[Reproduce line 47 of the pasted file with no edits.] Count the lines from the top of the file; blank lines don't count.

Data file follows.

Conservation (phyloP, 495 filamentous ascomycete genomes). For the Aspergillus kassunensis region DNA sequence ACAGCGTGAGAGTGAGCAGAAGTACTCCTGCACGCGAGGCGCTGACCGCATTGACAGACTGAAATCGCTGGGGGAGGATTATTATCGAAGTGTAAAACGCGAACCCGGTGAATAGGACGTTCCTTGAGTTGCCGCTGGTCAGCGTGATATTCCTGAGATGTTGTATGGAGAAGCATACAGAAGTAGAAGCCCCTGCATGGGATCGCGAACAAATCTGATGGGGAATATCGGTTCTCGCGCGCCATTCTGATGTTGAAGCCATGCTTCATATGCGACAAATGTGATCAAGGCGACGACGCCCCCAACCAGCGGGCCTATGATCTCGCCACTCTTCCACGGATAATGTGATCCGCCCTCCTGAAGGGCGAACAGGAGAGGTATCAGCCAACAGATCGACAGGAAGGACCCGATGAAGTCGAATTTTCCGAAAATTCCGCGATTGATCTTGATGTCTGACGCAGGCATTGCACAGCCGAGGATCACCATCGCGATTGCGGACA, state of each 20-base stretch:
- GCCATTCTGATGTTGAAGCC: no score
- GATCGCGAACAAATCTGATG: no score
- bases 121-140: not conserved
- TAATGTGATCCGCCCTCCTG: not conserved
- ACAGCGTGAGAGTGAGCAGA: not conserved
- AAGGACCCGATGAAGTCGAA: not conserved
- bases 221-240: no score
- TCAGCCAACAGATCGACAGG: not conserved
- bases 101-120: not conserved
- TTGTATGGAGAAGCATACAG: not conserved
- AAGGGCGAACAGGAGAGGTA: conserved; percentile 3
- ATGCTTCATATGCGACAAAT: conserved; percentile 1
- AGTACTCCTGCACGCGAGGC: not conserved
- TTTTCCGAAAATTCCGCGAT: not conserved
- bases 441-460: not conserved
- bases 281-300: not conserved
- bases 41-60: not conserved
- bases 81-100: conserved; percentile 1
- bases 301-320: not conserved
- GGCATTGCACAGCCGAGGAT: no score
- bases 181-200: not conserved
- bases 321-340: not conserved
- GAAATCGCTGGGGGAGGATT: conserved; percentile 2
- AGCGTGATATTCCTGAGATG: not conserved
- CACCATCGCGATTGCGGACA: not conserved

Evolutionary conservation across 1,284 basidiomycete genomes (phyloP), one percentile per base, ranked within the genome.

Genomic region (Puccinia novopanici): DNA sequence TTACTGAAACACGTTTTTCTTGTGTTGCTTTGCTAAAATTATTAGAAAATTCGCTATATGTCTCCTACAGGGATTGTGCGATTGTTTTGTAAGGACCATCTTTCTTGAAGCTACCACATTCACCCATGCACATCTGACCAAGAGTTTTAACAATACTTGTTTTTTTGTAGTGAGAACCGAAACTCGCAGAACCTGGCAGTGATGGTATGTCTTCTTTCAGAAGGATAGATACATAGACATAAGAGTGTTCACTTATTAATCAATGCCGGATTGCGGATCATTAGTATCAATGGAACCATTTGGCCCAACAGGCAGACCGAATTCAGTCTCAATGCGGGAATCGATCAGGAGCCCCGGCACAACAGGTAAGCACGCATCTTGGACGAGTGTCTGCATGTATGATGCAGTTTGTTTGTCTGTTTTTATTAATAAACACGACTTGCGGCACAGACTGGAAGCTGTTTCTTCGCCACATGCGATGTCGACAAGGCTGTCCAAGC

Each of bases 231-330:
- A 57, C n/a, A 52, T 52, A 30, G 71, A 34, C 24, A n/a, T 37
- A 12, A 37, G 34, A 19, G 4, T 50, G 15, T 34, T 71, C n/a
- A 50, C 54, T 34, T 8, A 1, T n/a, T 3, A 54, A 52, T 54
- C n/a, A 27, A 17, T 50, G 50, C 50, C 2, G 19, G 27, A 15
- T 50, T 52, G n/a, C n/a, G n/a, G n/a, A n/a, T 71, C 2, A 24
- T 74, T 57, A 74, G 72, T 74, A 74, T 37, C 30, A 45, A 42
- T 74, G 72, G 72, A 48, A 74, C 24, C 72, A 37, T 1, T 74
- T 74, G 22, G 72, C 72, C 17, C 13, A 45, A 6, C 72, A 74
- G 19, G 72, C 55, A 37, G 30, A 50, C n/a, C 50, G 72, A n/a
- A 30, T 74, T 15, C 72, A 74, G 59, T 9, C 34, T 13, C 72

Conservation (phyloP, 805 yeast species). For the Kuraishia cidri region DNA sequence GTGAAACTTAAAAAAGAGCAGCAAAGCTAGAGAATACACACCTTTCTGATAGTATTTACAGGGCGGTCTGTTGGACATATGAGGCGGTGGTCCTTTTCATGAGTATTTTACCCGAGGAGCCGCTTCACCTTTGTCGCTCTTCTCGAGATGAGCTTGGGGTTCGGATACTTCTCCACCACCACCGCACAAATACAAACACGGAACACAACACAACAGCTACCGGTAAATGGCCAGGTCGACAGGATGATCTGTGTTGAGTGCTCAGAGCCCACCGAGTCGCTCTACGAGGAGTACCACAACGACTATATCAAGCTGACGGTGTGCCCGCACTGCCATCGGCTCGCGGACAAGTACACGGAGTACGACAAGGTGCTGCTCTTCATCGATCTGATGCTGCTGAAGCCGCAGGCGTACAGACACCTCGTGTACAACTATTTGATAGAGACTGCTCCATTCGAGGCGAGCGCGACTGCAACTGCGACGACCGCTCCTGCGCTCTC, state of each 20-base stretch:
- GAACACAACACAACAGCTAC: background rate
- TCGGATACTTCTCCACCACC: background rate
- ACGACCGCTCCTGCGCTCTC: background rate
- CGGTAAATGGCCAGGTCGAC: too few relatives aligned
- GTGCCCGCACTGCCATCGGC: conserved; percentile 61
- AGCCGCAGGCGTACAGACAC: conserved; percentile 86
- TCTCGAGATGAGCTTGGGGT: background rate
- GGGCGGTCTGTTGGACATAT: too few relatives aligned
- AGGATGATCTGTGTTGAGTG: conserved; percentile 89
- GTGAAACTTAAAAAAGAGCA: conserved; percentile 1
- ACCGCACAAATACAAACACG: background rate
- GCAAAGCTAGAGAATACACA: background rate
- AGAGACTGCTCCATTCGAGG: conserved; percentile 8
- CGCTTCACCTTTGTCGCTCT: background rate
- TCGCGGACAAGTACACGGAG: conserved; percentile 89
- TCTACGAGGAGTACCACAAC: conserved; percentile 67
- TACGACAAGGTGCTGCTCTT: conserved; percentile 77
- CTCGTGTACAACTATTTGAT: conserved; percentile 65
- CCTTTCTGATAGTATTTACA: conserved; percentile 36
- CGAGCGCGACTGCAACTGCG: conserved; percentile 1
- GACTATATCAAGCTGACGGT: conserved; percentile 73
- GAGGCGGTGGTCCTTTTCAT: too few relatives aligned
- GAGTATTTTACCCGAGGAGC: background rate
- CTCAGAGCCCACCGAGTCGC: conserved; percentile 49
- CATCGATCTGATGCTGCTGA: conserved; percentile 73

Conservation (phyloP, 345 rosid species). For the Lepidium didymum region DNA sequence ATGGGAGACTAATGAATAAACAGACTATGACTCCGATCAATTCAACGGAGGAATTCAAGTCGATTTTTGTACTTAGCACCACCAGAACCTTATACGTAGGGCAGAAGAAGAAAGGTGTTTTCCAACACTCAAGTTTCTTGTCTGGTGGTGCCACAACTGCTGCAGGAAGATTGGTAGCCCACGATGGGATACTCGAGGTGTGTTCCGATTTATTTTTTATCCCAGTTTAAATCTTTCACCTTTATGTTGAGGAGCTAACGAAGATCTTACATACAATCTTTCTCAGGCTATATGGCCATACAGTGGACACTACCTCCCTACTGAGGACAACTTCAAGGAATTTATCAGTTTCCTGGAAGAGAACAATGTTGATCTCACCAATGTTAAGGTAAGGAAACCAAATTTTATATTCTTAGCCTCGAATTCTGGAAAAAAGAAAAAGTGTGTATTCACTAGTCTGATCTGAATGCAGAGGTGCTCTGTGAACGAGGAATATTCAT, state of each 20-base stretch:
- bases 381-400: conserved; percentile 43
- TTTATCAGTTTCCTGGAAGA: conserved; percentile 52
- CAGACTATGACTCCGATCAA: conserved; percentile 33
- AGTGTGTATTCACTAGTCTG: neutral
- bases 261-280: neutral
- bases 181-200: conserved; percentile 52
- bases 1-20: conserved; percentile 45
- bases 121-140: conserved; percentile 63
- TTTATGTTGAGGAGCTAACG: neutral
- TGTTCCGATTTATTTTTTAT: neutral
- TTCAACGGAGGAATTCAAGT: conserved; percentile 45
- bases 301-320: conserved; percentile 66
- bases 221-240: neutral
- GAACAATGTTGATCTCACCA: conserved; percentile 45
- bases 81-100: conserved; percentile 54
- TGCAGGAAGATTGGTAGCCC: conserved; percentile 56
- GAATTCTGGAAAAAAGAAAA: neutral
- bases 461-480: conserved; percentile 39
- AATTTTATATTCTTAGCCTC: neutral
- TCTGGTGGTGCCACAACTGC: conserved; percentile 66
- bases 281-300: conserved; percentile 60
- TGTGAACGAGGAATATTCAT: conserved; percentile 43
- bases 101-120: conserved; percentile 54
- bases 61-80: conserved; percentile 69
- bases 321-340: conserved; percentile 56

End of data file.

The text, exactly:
- TCTCGAGATGAGCTTGGGGT: background rate